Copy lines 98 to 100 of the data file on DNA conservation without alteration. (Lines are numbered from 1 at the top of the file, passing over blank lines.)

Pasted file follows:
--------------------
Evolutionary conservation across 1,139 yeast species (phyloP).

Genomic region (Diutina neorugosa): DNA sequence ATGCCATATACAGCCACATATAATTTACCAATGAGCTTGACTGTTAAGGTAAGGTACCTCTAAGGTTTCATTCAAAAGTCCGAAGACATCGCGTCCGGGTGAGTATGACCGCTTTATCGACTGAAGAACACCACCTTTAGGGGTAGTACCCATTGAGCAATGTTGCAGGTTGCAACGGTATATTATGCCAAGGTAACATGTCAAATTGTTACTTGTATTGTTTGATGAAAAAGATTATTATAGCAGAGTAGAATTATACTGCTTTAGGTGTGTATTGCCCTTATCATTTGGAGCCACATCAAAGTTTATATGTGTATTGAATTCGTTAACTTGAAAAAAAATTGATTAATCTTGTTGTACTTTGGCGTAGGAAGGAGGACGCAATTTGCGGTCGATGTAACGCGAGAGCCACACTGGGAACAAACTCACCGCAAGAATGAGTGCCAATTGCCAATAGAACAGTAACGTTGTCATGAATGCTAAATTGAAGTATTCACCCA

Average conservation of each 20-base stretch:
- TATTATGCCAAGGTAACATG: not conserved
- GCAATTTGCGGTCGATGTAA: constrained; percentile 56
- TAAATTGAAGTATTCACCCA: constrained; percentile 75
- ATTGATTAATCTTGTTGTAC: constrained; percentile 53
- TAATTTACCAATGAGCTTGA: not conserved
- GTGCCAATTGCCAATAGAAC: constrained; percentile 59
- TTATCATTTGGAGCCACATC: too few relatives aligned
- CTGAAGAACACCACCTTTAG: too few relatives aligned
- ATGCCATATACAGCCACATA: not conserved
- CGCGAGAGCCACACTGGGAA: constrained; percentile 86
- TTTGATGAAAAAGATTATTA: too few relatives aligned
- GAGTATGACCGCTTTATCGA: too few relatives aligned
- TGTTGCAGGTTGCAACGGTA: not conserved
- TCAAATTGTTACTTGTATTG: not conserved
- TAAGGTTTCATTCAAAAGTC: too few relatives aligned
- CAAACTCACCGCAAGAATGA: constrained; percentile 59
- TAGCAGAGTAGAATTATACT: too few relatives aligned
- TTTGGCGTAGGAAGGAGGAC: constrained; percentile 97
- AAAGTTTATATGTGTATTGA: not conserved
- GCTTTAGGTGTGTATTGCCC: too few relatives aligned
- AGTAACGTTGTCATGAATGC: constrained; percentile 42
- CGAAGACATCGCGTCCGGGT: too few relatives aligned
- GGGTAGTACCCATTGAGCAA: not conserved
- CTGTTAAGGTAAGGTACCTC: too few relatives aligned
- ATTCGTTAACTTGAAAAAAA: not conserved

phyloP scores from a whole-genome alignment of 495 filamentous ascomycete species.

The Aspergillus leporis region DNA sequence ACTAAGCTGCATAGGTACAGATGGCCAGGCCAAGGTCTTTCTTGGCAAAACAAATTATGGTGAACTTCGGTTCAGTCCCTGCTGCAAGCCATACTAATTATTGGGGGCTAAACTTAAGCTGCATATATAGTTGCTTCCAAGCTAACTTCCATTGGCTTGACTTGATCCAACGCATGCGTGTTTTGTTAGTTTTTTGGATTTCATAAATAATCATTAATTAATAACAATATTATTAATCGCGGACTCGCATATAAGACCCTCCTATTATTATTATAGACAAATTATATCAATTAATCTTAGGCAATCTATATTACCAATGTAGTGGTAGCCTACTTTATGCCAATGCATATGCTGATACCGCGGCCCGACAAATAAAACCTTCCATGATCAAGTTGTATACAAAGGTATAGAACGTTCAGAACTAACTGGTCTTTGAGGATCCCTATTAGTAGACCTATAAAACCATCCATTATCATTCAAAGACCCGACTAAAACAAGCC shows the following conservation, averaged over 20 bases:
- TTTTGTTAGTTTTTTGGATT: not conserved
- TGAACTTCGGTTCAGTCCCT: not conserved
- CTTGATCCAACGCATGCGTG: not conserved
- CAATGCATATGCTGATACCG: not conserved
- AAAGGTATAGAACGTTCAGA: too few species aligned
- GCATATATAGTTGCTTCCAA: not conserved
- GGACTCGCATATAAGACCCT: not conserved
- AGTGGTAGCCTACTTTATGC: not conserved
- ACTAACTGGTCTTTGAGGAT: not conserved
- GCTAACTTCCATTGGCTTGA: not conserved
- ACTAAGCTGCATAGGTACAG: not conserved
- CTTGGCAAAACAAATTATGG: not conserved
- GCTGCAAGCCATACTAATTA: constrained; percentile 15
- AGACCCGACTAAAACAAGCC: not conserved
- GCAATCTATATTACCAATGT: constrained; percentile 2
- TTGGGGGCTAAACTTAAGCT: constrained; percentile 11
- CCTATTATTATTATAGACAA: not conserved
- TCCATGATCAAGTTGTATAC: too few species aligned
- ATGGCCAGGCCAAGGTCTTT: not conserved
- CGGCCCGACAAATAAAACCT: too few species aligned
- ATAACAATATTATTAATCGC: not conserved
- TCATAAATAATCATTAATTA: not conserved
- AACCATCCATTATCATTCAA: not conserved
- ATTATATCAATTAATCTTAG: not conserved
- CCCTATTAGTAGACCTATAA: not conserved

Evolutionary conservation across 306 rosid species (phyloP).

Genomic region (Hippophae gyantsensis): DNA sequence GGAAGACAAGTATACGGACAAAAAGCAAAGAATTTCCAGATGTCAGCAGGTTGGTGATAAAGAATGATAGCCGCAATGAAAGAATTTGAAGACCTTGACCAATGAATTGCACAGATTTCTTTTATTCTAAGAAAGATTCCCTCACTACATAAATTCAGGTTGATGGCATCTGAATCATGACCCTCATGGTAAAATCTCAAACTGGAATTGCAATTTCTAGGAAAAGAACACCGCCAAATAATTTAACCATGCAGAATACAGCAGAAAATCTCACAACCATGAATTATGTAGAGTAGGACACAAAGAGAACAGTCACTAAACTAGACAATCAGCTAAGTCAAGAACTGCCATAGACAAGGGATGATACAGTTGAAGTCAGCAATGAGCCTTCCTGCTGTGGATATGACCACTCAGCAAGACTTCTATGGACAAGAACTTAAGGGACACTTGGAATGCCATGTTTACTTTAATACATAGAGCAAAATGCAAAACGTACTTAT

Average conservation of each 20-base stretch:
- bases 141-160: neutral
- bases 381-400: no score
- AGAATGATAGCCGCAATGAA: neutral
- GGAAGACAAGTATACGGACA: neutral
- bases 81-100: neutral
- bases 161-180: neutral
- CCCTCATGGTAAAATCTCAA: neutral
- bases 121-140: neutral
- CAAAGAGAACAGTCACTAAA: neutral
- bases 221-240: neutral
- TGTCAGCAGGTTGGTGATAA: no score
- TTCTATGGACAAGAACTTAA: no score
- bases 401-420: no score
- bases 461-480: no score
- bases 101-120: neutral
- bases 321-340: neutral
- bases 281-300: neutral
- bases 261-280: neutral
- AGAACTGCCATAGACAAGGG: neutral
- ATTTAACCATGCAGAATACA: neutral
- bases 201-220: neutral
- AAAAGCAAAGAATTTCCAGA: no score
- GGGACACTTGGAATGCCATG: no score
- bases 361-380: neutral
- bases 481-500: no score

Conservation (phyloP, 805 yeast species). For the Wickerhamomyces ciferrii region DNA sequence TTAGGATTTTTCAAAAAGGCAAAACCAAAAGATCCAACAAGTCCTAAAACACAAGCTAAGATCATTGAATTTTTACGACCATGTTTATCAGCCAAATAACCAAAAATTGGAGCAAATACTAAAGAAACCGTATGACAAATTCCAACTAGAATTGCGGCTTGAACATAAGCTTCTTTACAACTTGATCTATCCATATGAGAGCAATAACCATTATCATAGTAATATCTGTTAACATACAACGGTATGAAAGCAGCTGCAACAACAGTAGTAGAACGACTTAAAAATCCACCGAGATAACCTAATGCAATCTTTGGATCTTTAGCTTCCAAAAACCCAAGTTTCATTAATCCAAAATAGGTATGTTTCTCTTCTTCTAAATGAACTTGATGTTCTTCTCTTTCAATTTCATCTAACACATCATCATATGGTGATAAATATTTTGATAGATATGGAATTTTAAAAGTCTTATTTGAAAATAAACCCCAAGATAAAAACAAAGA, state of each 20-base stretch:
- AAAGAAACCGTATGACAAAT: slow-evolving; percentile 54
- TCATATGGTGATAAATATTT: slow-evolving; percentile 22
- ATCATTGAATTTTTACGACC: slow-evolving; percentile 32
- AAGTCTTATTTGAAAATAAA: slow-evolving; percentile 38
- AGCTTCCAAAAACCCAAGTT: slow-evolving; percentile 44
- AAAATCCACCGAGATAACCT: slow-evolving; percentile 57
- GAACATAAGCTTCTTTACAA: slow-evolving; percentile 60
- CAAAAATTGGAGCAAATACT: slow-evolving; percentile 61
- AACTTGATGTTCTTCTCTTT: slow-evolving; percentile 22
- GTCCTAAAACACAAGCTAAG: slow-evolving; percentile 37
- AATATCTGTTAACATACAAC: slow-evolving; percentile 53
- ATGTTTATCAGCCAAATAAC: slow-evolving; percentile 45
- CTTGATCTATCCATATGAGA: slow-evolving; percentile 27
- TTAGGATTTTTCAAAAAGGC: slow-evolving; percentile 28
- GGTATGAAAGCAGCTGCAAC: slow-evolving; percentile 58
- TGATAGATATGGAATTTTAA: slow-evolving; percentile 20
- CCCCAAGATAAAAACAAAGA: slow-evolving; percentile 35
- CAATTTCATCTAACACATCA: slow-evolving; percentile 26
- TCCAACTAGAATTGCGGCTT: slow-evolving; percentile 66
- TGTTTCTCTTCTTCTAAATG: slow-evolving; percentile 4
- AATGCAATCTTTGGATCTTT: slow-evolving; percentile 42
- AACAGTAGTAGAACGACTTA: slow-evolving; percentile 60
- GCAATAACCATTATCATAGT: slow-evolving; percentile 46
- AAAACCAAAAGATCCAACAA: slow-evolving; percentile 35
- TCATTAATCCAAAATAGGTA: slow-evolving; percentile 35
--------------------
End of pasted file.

- TTAGGATTTTTCAAAAAGGC: slow-evolving; percentile 28
- GGTATGAAAGCAGCTGCAAC: slow-evolving; percentile 58
- TGATAGATATGGAATTTTAA: slow-evolving; percentile 20